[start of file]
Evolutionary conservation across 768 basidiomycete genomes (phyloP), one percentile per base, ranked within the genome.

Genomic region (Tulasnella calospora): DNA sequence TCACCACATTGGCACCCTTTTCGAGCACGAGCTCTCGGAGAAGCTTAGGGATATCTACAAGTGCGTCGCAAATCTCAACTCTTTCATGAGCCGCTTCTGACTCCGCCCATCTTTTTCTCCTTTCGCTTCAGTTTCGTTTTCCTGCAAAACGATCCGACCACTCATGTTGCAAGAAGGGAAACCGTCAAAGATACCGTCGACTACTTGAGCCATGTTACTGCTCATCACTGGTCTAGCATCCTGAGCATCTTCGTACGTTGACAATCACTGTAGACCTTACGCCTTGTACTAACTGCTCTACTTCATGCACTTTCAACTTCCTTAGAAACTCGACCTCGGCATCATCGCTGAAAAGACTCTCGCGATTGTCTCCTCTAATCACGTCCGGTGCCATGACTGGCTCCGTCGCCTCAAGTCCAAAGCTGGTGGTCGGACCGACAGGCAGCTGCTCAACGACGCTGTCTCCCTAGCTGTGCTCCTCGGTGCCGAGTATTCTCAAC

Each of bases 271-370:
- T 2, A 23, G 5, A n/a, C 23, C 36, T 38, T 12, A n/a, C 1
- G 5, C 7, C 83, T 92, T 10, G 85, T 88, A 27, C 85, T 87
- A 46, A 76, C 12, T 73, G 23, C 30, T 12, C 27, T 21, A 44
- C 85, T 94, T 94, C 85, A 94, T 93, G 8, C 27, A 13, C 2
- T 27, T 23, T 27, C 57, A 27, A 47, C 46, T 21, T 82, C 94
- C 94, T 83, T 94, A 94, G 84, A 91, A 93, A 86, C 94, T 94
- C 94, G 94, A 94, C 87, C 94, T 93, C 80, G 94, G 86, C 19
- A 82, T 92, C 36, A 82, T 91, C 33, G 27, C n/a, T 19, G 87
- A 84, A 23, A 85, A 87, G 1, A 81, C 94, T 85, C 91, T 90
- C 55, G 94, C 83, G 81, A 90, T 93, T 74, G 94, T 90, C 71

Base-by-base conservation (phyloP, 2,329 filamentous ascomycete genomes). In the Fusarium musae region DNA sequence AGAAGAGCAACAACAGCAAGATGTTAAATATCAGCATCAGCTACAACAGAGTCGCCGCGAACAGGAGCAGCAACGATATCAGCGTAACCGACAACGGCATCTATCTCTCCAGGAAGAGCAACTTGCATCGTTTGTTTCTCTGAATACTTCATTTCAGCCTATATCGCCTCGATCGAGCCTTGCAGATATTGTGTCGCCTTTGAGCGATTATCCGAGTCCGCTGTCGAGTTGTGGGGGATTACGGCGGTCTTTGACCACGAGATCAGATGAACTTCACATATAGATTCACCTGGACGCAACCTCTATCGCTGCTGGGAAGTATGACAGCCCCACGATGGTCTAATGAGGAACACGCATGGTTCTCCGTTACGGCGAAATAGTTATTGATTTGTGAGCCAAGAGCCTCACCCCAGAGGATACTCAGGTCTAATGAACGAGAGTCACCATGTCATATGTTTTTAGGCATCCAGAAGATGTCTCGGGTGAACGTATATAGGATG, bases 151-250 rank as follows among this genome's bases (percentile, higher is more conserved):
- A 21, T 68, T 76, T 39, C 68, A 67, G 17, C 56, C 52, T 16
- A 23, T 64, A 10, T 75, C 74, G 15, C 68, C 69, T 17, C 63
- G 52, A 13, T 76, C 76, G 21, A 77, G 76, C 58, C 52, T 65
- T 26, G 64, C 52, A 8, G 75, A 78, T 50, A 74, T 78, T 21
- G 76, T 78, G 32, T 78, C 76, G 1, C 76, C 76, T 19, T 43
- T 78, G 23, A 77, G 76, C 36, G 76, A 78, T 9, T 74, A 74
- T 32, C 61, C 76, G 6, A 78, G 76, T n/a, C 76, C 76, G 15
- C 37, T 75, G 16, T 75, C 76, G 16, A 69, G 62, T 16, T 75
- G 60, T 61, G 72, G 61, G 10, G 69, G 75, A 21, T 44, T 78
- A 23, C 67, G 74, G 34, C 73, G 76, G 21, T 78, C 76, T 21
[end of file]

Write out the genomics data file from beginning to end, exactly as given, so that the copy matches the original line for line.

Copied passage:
Evolutionary conservation across 768 basidiomycete genomes (phyloP), one percentile per base, ranked within the genome.

Genomic region (Tulasnella calospora): DNA sequence TCACCACATTGGCACCCTTTTCGAGCACGAGCTCTCGGAGAAGCTTAGGGATATCTACAAGTGCGTCGCAAATCTCAACTCTTTCATGAGCCGCTTCTGACTCCGCCCATCTTTTTCTCCTTTCGCTTCAGTTTCGTTTTCCTGCAAAACGATCCGACCACTCATGTTGCAAGAAGGGAAACCGTCAAAGATACCGTCGACTACTTGAGCCATGTTACTGCTCATCACTGGTCTAGCATCCTGAGCATCTTCGTACGTTGACAATCACTGTAGACCTTACGCCTTGTACTAACTGCTCTACTTCATGCACTTTCAACTTCCTTAGAAACTCGACCTCGGCATCATCGCTGAAAAGACTCTCGCGATTGTCTCCTCTAATCACGTCCGGTGCCATGACTGGCTCCGTCGCCTCAAGTCCAAAGCTGGTGGTCGGACCGACAGGCAGCTGCTCAACGACGCTGTCTCCCTAGCTGTGCTCCTCGGTGCCGAGTATTCTCAAC

Each of bases 271-370:
- T 2, A 23, G 5, A n/a, C 23, C 36, T 38, T 12, A n/a, C 1
- G 5, C 7, C 83, T 92, T 10, G 85, T 88, A 27, C 85, T 87
- A 46, A 76, C 12, T 73, G 23, C 30, T 12, C 27, T 21, A 44
- C 85, T 94, T 94, C 85, A 94, T 93, G 8, C 27, A 13, C 2
- T 27, T 23, T 27, C 57, A 27, A 47, C 46, T 21, T 82, C 94
- C 94, T 83, T 94, A 94, G 84, A 91, A 93, A 86, C 94, T 94
- C 94, G 94, A 94, C 87, C 94, T 93, C 80, G 94, G 86, C 19
- A 82, T 92, C 36, A 82, T 91, C 33, G 27, C n/a, T 19, G 87
- A 84, A 23, A 85, A 87, G 1, A 81, C 94, T 85, C 91, T 90
- C 55, G 94, C 83, G 81, A 90, T 93, T 74, G 94, T 90, C 71

Base-by-base conservation (phyloP, 2,329 filamentous ascomycete genomes). In the Fusarium musae region DNA sequence AGAAGAGCAACAACAGCAAGATGTTAAATATCAGCATCAGCTACAACAGAGTCGCCGCGAACAGGAGCAGCAACGATATCAGCGTAACCGACAACGGCATCTATCTCTCCAGGAAGAGCAACTTGCATCGTTTGTTTCTCTGAATACTTCATTTCAGCCTATATCGCCTCGATCGAGCCTTGCAGATATTGTGTCGCCTTTGAGCGATTATCCGAGTCCGCTGTCGAGTTGTGGGGGATTACGGCGGTCTTTGACCACGAGATCAGATGAACTTCACATATAGATTCACCTGGACGCAACCTCTATCGCTGCTGGGAAGTATGACAGCCCCACGATGGTCTAATGAGGAACACGCATGGTTCTCCGTTACGGCGAAATAGTTATTGATTTGTGAGCCAAGAGCCTCACCCCAGAGGATACTCAGGTCTAATGAACGAGAGTCACCATGTCATATGTTTTTAGGCATCCAGAAGATGTCTCGGGTGAACGTATATAGGATG, bases 151-250 rank as follows among this genome's bases (percentile, higher is more conserved):
- A 21, T 68, T 76, T 39, C 68, A 67, G 17, C 56, C 52, T 16
- A 23, T 64, A 10, T 75, C 74, G 15, C 68, C 69, T 17, C 63
- G 52, A 13, T 76, C 76, G 21, A 77, G 76, C 58, C 52, T 65
- T 26, G 64, C 52, A 8, G 75, A 78, T 50, A 74, T 78, T 21
- G 76, T 78, G 32, T 78, C 76, G 1, C 76, C 76, T 19, T 43
- T 78, G 23, A 77, G 76, C 36, G 76, A 78, T 9, T 74, A 74
- T 32, C 61, C 76, G 6, A 78, G 76, T n/a, C 76, C 76, G 15
- C 37, T 75, G 16, T 75, C 76, G 16, A 69, G 62, T 16, T 75
- G 60, T 61, G 72, G 61, G 10, G 69, G 75, A 21, T 44, T 78
- A 23, C 67, G 74, G 34, C 73, G 76, G 21, T 78, C 76, T 21